At the beginning of Dash we used the BIP9 consensus mechanisms, now we use the https://github.com/dashpay/dips/blob/master/dip-0023.md mechanism giving more power to masternode owners. This is the consensus mechanism we currently use on the network. The +10% supermajority that many might think is the required threshold is only required for funding decisions.
On October 20, a poll inside DCG was made. The results were that the developers and non-devs overwhelmingly believed that the usage of HPMNs would be a far superior plan compared to running Platform on every node. The result of the internal poll is shown in the table below.
|Solution||Number of votes|
|Every masternode must run Platform||2 votes (1 dev, 1 non-dev)|
|4k or 10k HPMN (doesn’t matter)||5 votes (5 dev)|
|4K HPMN solution||4 votes (3 dev, 2 non-dev)|
|10K HPMN solution||0 votes|
|All masternodes or HPMN 4k||1 vote (1 non-dev)|
|All options are good for me||1 vote (1 dev)|
Using the following parameters and assumptions, we’re able to provide estimates of what the ROI would likely be for each existing potential solution:
|Current ROI (for comparison)||6.70%|
|Every masternode must run Platform||4.70%|
|4K HPMN solution||6.69%|
|10K HPMN solution||6.88%|
|1K HPMNs with 20% given to Platform rewards. All nodes get Core rewards. Rewards based on the estimation that 50% of all nodes will run Platform.||5.09% MN – 5.77% HPMNs|
|1K Dash MN, 1K Dash HPMN (HPMN does not get Core rewards) 50% given to platform||5.69%|
|1K Dash MN, 1K Dash HPMN (HPMN does not get Core rewards) 20% given to platform (Insecure due to centralization concerns)||6.38%|
|250 Dash MN, 1K Dash HPMN||4.68%|
|500 Dash MN, 1K Dash HPMN||5.36%|
The estimated fees for various operations using each solution are shown in the table below.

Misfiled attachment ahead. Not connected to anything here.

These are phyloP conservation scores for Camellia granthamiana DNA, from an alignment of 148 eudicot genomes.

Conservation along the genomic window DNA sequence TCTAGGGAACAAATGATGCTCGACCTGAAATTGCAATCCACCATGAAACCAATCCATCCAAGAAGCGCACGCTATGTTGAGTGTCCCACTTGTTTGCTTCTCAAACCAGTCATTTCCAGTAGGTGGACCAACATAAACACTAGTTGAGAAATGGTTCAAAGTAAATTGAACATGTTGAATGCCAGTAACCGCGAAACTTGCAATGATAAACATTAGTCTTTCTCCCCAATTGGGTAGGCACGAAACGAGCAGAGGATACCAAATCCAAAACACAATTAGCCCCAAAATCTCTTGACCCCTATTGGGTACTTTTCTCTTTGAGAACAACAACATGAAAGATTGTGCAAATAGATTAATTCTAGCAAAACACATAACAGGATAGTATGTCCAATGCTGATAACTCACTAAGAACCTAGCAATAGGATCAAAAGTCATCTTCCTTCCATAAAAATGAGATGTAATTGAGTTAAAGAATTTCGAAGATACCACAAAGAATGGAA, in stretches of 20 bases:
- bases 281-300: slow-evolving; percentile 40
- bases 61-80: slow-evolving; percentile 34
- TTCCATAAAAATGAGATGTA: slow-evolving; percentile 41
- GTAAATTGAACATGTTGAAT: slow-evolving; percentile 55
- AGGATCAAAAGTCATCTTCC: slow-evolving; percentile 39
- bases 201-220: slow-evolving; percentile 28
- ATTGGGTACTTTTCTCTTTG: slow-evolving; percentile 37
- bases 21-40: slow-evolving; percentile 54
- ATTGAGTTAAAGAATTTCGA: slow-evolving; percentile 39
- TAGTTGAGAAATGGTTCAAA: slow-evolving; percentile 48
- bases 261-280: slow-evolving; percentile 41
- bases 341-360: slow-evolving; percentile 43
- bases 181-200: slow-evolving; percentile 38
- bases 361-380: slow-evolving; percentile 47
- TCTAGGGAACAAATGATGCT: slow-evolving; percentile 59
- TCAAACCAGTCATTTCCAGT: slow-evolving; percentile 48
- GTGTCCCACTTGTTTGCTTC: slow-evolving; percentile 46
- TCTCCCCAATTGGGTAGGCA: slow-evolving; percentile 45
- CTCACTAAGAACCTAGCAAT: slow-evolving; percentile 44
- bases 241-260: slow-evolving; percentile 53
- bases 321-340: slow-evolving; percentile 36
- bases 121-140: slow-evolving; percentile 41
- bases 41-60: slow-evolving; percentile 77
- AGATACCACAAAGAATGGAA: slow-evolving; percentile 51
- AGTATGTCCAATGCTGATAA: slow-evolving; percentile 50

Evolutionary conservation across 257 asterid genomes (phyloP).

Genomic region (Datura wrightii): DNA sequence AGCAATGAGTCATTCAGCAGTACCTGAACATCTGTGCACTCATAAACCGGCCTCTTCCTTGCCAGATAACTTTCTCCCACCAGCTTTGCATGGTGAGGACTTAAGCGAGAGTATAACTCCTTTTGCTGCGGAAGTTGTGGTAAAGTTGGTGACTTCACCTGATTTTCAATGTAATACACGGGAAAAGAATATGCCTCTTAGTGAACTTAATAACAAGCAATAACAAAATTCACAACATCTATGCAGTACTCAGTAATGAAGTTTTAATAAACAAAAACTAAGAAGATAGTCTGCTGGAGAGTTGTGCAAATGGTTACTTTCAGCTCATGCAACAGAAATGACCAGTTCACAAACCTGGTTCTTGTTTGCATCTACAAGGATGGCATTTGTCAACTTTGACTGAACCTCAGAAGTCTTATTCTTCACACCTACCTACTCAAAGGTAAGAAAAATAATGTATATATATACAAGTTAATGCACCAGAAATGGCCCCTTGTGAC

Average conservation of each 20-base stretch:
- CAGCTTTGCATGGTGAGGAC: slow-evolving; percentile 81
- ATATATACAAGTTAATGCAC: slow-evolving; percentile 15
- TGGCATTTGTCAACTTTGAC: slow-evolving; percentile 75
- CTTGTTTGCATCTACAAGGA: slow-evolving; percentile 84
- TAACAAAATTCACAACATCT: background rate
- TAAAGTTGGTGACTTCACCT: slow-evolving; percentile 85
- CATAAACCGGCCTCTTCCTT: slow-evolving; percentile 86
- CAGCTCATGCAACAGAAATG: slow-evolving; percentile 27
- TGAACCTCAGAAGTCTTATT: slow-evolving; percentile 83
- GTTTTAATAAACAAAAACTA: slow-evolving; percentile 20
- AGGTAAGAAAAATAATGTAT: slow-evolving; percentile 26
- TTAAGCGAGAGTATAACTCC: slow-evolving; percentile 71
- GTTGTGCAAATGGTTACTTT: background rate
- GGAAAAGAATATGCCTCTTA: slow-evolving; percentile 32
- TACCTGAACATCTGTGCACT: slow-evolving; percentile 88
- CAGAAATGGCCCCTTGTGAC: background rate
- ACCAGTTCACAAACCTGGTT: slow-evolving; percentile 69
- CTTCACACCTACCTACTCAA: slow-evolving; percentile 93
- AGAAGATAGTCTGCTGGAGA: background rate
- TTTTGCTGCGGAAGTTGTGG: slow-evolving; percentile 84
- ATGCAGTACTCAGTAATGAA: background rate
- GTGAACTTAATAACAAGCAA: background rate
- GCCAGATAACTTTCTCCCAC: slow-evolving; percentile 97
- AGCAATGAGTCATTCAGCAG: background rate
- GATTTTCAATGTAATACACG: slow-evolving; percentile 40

These fees are accurate as of November 15th 2022, but are subject to change as we Tweak various processing costs.
|Solution||Send Dashpay Contact Request||Create Dashpay Profile||Register Identity on DPNS|
|Every masternode must run Platform||$0.231||$0.102||$0.142|
|1K Optional with 1900 Nodes (just for comparison)||$0.110||$0.048||$0.067|
|4K HPMN solution||$0.026||$0.011||$0.016|
|10K HPMN solution||$0.011||$0.005||$0.006|
The ratio of fees between each solution would be the same for any operation.
Lower user fees is an attractive advantage of the High Performance Masternode solutions, however DCG would still be in favor of these solutions even if fees were not a factor. The reasons for this become apparent later in this FAQ.
For Platform to be sound in the long term, we should treat it as a business. Treating it as a business means it should be able to support itself through revenue instead of being subsidized through the block reward. In the first major version release following the initial Mainnet release, we will allow Masternodes running Platform to be able to collectively set their fee multiplier level. At this point the network will be able to choose to subsidize fees or raise them to gather more revenue variably.
The main advantage of the 10K solution is that a higher profit can be achieved while maintaining low user fees.